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March 25, 2015


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UNH law has about 150 students that pay any sort of tuition. Broderick can't understand why more of this student money isn't going to recruit high profile guest speakers in his name? What an egomaniac.

confused by your post

More facts. This center is new. It appears to have been formally launched in April of 2013. A private foundation made a grant of $1M at the time.

The center's board of advisors includes an impressive group of national figures. However, two New Hamshire native board members just resigned as a result of the Broderick situation. The first is Stephen Tober, past president of the NH Bar Association. The second is former 2 term governor Steve Merrill, probably the most popular political figure in New Hampshire in the last 30 years. It would not surprise me to see other local board members head for the exit now. If so, this center may be effectively done as an institution.

Tenured or Not

When he was appointed dean of the law school in 2010 or 2011, he was also given tenure since the school's rule was that the dean has to be a full-time tenured faculty member. I don't know, but doubt, that he would have given up tenure when he stepped down as dean, so I imagine that despite the fallout his departure continues to be treated as a voluntary resignation rather than a revocation of tenure (the University has confirmed that it will continue to pay him through the date he'd stated as his last day). If that's true, then I'm curious as to whether there were any discussions, whether at faculty or university level, about the implications of having him vacate his office and return his keys immediately - if I were a faculty member, I'd be nervous about the possibility of having action taken against me for what seems like an act of poor professional judgment/discretion (ie speaking to the press about the brouhaha).


@ CBYP, and UNH Law will be better off for it. These centers just detract from the mission of a law school to provide a high quality legal education. One off guest speakers don't contribute to that, they just keep egocentric baby boomers in the limelight at someone else's expense. Broderick apparently did a nice job getting the initial funding for this center, but now expects students and the school to foot the bill forever more. In this tight fiscal environment, that just is not happening.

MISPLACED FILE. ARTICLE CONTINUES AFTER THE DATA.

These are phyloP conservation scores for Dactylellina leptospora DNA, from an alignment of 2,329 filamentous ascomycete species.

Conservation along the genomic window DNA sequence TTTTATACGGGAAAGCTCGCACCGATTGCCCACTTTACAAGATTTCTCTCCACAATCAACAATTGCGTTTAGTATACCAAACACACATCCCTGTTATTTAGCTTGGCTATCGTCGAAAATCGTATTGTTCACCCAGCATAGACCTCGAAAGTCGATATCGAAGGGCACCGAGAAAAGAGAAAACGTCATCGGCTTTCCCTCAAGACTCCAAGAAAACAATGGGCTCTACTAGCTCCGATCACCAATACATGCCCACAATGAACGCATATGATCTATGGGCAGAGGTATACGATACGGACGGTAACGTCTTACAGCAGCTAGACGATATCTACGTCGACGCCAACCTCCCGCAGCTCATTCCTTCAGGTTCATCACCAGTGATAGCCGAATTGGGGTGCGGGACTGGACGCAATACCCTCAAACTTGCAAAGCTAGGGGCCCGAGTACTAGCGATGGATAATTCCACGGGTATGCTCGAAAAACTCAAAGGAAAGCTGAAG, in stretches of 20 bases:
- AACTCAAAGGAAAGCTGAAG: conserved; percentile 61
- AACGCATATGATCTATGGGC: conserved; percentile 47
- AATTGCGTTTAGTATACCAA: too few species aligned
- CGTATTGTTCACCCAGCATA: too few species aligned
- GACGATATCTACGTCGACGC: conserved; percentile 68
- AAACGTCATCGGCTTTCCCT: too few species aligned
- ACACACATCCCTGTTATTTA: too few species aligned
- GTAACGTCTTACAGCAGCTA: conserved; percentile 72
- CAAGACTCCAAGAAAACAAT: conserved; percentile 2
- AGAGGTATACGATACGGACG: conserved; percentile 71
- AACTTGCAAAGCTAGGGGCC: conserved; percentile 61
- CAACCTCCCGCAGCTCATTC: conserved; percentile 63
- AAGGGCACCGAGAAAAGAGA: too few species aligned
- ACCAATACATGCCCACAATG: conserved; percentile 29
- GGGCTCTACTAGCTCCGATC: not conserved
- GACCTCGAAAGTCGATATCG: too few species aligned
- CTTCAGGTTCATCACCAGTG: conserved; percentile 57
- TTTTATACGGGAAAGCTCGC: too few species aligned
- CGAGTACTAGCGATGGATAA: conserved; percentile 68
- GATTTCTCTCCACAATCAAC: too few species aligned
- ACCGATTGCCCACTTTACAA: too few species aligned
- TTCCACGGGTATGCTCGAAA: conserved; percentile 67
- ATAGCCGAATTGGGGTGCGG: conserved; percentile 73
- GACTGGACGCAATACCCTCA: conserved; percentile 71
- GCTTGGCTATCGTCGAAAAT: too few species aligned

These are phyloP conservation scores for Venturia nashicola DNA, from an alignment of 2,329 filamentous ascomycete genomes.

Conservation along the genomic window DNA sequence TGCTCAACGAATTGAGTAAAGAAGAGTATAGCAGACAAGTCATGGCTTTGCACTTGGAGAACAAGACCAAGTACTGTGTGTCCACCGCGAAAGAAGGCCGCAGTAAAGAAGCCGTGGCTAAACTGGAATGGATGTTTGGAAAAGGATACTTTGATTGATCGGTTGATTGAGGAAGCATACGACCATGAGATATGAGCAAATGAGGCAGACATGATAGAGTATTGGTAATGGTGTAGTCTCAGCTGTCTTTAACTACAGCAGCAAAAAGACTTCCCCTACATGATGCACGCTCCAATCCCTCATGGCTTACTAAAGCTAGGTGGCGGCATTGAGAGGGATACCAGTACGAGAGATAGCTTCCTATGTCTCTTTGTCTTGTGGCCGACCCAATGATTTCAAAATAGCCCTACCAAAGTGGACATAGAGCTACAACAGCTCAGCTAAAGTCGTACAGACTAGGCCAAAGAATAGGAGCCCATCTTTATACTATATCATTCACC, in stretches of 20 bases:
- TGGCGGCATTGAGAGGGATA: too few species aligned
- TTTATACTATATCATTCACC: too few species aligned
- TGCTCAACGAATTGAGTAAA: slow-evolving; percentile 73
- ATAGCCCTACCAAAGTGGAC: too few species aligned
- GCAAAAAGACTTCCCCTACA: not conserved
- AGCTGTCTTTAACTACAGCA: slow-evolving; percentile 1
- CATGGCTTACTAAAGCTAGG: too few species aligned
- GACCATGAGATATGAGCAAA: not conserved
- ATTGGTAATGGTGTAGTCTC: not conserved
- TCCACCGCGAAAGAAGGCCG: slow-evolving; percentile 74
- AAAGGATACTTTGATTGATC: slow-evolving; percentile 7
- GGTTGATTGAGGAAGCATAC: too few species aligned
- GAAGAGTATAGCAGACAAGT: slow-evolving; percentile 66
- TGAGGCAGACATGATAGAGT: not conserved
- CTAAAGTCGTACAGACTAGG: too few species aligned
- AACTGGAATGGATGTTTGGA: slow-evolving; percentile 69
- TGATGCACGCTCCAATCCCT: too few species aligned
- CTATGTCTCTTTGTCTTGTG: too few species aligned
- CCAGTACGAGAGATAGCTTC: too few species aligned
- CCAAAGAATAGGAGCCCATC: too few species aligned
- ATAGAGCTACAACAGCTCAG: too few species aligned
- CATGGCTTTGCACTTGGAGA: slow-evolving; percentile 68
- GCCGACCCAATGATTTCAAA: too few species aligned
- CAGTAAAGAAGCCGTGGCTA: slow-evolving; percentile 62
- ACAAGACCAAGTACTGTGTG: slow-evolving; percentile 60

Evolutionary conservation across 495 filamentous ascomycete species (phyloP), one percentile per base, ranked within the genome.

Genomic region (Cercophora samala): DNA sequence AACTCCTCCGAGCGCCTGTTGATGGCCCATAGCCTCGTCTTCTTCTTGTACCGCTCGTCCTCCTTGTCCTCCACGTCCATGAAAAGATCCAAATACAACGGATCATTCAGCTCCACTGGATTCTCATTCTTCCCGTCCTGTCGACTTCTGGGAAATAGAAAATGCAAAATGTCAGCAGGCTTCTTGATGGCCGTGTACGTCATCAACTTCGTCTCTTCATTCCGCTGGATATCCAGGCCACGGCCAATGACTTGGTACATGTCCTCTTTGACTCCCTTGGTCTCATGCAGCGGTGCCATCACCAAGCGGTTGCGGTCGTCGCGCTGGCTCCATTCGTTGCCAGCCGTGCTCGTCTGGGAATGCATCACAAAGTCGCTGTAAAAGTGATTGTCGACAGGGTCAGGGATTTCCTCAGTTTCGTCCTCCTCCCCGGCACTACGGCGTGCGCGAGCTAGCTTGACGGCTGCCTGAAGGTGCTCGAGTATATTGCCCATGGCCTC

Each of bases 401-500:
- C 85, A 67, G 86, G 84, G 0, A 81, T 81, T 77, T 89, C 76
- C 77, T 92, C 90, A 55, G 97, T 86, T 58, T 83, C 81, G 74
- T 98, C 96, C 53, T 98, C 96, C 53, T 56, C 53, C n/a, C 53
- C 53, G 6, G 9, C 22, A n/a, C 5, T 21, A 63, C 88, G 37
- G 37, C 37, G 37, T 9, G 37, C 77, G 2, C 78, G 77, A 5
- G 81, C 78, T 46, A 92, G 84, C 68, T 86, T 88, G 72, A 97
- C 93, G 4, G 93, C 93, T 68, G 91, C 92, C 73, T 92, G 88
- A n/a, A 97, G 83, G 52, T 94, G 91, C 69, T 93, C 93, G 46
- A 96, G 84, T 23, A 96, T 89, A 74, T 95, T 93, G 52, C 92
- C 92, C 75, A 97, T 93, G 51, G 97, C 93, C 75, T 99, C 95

While the value of a center with no demonstrable benefit to the students named after a dead Republican senator nobody remembers is definitely questionable, the IP center actually did start to do some good things for the students and gained some academic recognition. Does anyone reading this even know that they had an amicus briefing cited in the majority opinion of Golan v Holder by Justice Ginsberg in 2012? That was the first and likely the last amicus brief ever filed by anyone from Pierce.

But it was too little, too late. By this time in the history of a once very IP-centric law school, the founders had not done enough to keep the flame of IP influence burning. As they slowly grayed, retired and were never replaced, con law-centric boomers began to fill the void and as a result, IP took a back seat to the usual ACLU-oriented fetishes of too many academics. The China and Ireland IP programs were killed, along with any development of the large number of Asian alumnae moving up the ranks in business and law firms overseas.

To the average non-IP professor at UNH Law, IP is too commercial, too icky, and populated with fuzzy foreigners who don't fit with the comfortable little NH worldview. Just take a look at the recent hiring trends and the mass exodus by tenured IP faculty, to include foreign and minority members. All new hires are junior, white and mostly male, but from the "right" schools.

The departure of Broderick was long overdue. The now defunct Pierce Law board who nominated him to that position barely vetted his background. They never even learned about his previous arrest for hitting his son in the face (before Broderick was beaten by his son in a separate incident). He never should have been hired and certainly not for a seven year contract starting at $325k with annual raises in a period of seriously declining enrollment.

UNH thought they were getting a cash cow when they took over Pierce, but instead received a cost center, and a badly run one at that. There is still more cleanup that needs to be done, but even that may not be enough to save a remote wannabe-social justice law school in the middle of nowhere.


Wow - all this time and no rebuttals or explanation from any of the usual apologists? Come on, we know you're reading this.

Granite State of Mind

Maybe we are just embarrassed for you. The angry venomous lies reflect badly on you. We are doing just fine.

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